Fuckups teach you who you are // Develop your ideas with your customer or client // Humility is very important // Know when to cut your losses and move on
These are just a few of the nuggets of wisdom that the presenters at the recent Fuckup Nights (FUN) event shared with the 100+ attendees at The Turbine (a co-working space and business incubator) in Moka District. The event was the first of its kind in Mauritius and was organized in partnership with Red Dot (an innovation consulting firm) and Dodo Work Play (an interactive team training firm). It was inspired by a co-organizer’s conference visit to Singapore where she first came across the idea of FUN and believed it could transform the business and entrepreneurship landscape of Mauritius.
FUN is a global movement with events currently taking place in 80 countries and across 252 cities. The premise is simple: share your failures. Tell your failure story. Or stories, because, as Samuel Beckett once wrote: “Ever tried. Ever failed. No matter. Try again. Fail again. Fail better”. How many times have you heard the phrase “success story”, been invited to hear a business leader share her/his success story, or been asked to share your own success story? We like to celebrate successes (and they should be celebrated!) and we often use them as a source of inspiration and encouragement. But then we are left with the corollary—we conceal our failures or, worse yet, we avoid them altogether and, in so doing, we ignore opportunities to grow or we become stagnant and neglect innovation.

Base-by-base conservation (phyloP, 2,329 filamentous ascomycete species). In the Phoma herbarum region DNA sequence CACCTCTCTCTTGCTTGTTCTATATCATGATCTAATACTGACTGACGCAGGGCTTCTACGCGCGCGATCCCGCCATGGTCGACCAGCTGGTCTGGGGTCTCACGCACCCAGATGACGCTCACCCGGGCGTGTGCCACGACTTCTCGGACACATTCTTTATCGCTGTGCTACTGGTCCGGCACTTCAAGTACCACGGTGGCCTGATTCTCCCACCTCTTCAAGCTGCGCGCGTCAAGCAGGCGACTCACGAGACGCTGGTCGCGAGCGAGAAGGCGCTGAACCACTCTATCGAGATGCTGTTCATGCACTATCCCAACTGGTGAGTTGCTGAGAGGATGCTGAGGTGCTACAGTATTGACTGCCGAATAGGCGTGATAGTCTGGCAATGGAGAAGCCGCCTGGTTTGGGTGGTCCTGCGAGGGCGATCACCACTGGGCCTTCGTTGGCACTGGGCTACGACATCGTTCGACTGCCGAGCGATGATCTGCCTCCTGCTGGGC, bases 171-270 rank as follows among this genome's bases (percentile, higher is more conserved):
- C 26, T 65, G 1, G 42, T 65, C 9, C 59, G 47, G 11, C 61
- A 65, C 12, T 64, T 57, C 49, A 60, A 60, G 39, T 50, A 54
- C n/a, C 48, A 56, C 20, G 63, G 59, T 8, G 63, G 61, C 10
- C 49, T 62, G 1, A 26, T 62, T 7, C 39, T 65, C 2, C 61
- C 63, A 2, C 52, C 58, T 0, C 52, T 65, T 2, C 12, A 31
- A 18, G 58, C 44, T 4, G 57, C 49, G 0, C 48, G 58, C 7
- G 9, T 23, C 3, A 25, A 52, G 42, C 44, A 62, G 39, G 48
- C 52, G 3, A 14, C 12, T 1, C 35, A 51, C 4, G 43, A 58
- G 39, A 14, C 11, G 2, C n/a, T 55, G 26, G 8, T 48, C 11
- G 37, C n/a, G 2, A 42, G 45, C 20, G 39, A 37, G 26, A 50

On a personal level, I am 100% guilty of this. I often think about all the opportunities I have passed up, or all the projects I’ve dreamed up but never executed, all for fear of failing. And that fear of failing can manifest itself in subtle ways, for example in self-doubt (“I don’t think I can do that”) or self-handicapping (“I’m probably not going to be able to do it as well as others so I might as well not bother”). I often feel like I’m living my own version of Sliding Doors (yep, that 1998 Gwyneth Paltrow movie) where I imagine myself in that other (read: better, happier, more successful) parallel life if only I’d had the courage to do this or say yes to that. A fear of failure was the reason it took me 6 years (6 years!!!) to launch my own blog. Fear of failure has become a pervasive force in society and, in some acute cases, it is considered a disorder (atychiphobia, i.e. an irrational and persistent fear of failing) and is often associated with other disorders (such as mood disorder, anxiety disorder, and eating disorder). Think of all that talent and creativity that could be unleashed in the world if only we, individually and collectively, would embrace and celebrate failure!
What if there was another way of thinking about failure, a way of thinking about failure that also redefines what it means to be successful? “Success” is, arguably, a relative term and what might be considered success in one culture might be mediocrity in another. But, regardless, I think success is often measured in tangible, material ways—whether its the size of one’s bank account, or the places one frequents, or the people one associates with—reflecting the rampant materialism and elitism we find in almost every corner of the globe these days. But what if the goal of success, on both a personal and a professional level, was to develop one’s capacity to be of service to society and one’s community? And what if an indicator of success was, for example, the degree to which one devoted her/his time to helping others do the same?